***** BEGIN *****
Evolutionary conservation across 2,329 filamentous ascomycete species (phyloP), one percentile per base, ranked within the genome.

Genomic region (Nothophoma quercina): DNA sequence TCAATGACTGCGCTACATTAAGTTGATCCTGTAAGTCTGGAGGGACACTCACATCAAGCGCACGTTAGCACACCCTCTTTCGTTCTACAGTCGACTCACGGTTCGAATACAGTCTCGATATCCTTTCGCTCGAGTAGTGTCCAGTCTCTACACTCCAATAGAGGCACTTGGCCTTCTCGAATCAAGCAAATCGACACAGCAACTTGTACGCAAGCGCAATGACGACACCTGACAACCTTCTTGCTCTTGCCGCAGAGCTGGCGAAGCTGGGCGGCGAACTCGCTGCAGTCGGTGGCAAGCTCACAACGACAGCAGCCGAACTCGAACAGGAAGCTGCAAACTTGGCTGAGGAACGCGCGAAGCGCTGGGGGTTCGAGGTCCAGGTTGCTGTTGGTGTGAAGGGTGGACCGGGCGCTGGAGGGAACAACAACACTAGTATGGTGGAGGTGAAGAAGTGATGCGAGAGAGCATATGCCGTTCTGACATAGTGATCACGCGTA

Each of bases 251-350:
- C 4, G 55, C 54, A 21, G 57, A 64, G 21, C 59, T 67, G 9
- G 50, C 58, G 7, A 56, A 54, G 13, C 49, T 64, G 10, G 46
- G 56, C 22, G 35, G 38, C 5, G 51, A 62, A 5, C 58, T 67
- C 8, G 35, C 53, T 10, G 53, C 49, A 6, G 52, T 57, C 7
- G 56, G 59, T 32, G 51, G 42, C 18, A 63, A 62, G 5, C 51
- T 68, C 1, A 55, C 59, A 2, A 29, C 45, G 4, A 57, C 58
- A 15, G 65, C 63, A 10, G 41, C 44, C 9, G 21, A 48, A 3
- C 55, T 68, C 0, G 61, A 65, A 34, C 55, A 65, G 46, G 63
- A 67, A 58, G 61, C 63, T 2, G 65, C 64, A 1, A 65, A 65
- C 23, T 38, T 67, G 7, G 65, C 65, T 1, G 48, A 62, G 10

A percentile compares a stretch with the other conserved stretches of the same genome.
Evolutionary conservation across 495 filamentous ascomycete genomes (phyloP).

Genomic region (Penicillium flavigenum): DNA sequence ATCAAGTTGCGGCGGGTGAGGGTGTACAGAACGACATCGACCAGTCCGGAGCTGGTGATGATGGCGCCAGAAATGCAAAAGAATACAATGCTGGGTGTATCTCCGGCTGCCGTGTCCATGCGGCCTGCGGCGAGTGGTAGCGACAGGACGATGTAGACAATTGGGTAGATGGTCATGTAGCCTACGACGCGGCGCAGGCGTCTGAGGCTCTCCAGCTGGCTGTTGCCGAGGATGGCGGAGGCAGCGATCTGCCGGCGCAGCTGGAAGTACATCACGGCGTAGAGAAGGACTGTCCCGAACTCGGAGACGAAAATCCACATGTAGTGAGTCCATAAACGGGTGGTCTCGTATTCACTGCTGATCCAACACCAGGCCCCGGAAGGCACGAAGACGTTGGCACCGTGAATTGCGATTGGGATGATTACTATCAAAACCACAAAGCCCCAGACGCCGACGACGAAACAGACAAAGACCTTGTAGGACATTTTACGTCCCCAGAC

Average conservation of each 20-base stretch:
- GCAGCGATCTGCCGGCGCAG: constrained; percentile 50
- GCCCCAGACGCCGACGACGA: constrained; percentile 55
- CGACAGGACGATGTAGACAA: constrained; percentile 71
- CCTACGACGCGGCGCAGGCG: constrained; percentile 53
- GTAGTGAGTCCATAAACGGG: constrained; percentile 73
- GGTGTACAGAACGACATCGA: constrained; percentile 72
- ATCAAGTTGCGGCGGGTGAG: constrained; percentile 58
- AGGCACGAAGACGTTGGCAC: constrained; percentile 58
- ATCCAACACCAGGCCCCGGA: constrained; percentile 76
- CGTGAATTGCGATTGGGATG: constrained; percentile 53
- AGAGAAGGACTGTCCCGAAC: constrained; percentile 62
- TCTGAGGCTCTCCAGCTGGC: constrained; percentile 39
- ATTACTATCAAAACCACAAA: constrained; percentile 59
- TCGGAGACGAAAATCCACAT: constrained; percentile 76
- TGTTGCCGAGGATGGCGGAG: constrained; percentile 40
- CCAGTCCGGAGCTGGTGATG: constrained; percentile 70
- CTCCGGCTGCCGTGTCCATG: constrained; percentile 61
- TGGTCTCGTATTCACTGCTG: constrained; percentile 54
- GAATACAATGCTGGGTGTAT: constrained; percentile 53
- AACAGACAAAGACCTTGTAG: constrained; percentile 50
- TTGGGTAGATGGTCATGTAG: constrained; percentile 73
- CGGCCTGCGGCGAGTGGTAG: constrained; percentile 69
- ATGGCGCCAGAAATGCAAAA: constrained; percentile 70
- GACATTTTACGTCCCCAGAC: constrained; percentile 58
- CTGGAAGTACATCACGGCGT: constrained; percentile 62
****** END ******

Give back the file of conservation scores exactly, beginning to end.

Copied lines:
Evolutionary conservation across 2,329 filamentous ascomycete species (phyloP), one percentile per base, ranked within the genome.

Genomic region (Nothophoma quercina): DNA sequence TCAATGACTGCGCTACATTAAGTTGATCCTGTAAGTCTGGAGGGACACTCACATCAAGCGCACGTTAGCACACCCTCTTTCGTTCTACAGTCGACTCACGGTTCGAATACAGTCTCGATATCCTTTCGCTCGAGTAGTGTCCAGTCTCTACACTCCAATAGAGGCACTTGGCCTTCTCGAATCAAGCAAATCGACACAGCAACTTGTACGCAAGCGCAATGACGACACCTGACAACCTTCTTGCTCTTGCCGCAGAGCTGGCGAAGCTGGGCGGCGAACTCGCTGCAGTCGGTGGCAAGCTCACAACGACAGCAGCCGAACTCGAACAGGAAGCTGCAAACTTGGCTGAGGAACGCGCGAAGCGCTGGGGGTTCGAGGTCCAGGTTGCTGTTGGTGTGAAGGGTGGACCGGGCGCTGGAGGGAACAACAACACTAGTATGGTGGAGGTGAAGAAGTGATGCGAGAGAGCATATGCCGTTCTGACATAGTGATCACGCGTA

Each of bases 251-350:
- C 4, G 55, C 54, A 21, G 57, A 64, G 21, C 59, T 67, G 9
- G 50, C 58, G 7, A 56, A 54, G 13, C 49, T 64, G 10, G 46
- G 56, C 22, G 35, G 38, C 5, G 51, A 62, A 5, C 58, T 67
- C 8, G 35, C 53, T 10, G 53, C 49, A 6, G 52, T 57, C 7
- G 56, G 59, T 32, G 51, G 42, C 18, A 63, A 62, G 5, C 51
- T 68, C 1, A 55, C 59, A 2, A 29, C 45, G 4, A 57, C 58
- A 15, G 65, C 63, A 10, G 41, C 44, C 9, G 21, A 48, A 3
- C 55, T 68, C 0, G 61, A 65, A 34, C 55, A 65, G 46, G 63
- A 67, A 58, G 61, C 63, T 2, G 65, C 64, A 1, A 65, A 65
- C 23, T 38, T 67, G 7, G 65, C 65, T 1, G 48, A 62, G 10

A percentile compares a stretch with the other conserved stretches of the same genome.
Evolutionary conservation across 495 filamentous ascomycete genomes (phyloP).

Genomic region (Penicillium flavigenum): DNA sequence ATCAAGTTGCGGCGGGTGAGGGTGTACAGAACGACATCGACCAGTCCGGAGCTGGTGATGATGGCGCCAGAAATGCAAAAGAATACAATGCTGGGTGTATCTCCGGCTGCCGTGTCCATGCGGCCTGCGGCGAGTGGTAGCGACAGGACGATGTAGACAATTGGGTAGATGGTCATGTAGCCTACGACGCGGCGCAGGCGTCTGAGGCTCTCCAGCTGGCTGTTGCCGAGGATGGCGGAGGCAGCGATCTGCCGGCGCAGCTGGAAGTACATCACGGCGTAGAGAAGGACTGTCCCGAACTCGGAGACGAAAATCCACATGTAGTGAGTCCATAAACGGGTGGTCTCGTATTCACTGCTGATCCAACACCAGGCCCCGGAAGGCACGAAGACGTTGGCACCGTGAATTGCGATTGGGATGATTACTATCAAAACCACAAAGCCCCAGACGCCGACGACGAAACAGACAAAGACCTTGTAGGACATTTTACGTCCCCAGAC

Average conservation of each 20-base stretch:
- GCAGCGATCTGCCGGCGCAG: constrained; percentile 50
- GCCCCAGACGCCGACGACGA: constrained; percentile 55
- CGACAGGACGATGTAGACAA: constrained; percentile 71
- CCTACGACGCGGCGCAGGCG: constrained; percentile 53
- GTAGTGAGTCCATAAACGGG: constrained; percentile 73
- GGTGTACAGAACGACATCGA: constrained; percentile 72
- ATCAAGTTGCGGCGGGTGAG: constrained; percentile 58
- AGGCACGAAGACGTTGGCAC: constrained; percentile 58
- ATCCAACACCAGGCCCCGGA: constrained; percentile 76
- CGTGAATTGCGATTGGGATG: constrained; percentile 53
- AGAGAAGGACTGTCCCGAAC: constrained; percentile 62
- TCTGAGGCTCTCCAGCTGGC: constrained; percentile 39
- ATTACTATCAAAACCACAAA: constrained; percentile 59
- TCGGAGACGAAAATCCACAT: constrained; percentile 76
- TGTTGCCGAGGATGGCGGAG: constrained; percentile 40
- CCAGTCCGGAGCTGGTGATG: constrained; percentile 70
- CTCCGGCTGCCGTGTCCATG: constrained; percentile 61
- TGGTCTCGTATTCACTGCTG: constrained; percentile 54
- GAATACAATGCTGGGTGTAT: constrained; percentile 53
- AACAGACAAAGACCTTGTAG: constrained; percentile 50
- TTGGGTAGATGGTCATGTAG: constrained; percentile 73
- CGGCCTGCGGCGAGTGGTAG: constrained; percentile 69
- ATGGCGCCAGAAATGCAAAA: constrained; percentile 70
- GACATTTTACGTCCCCAGAC: constrained; percentile 58
- CTGGAAGTACATCACGGCGT: constrained; percentile 62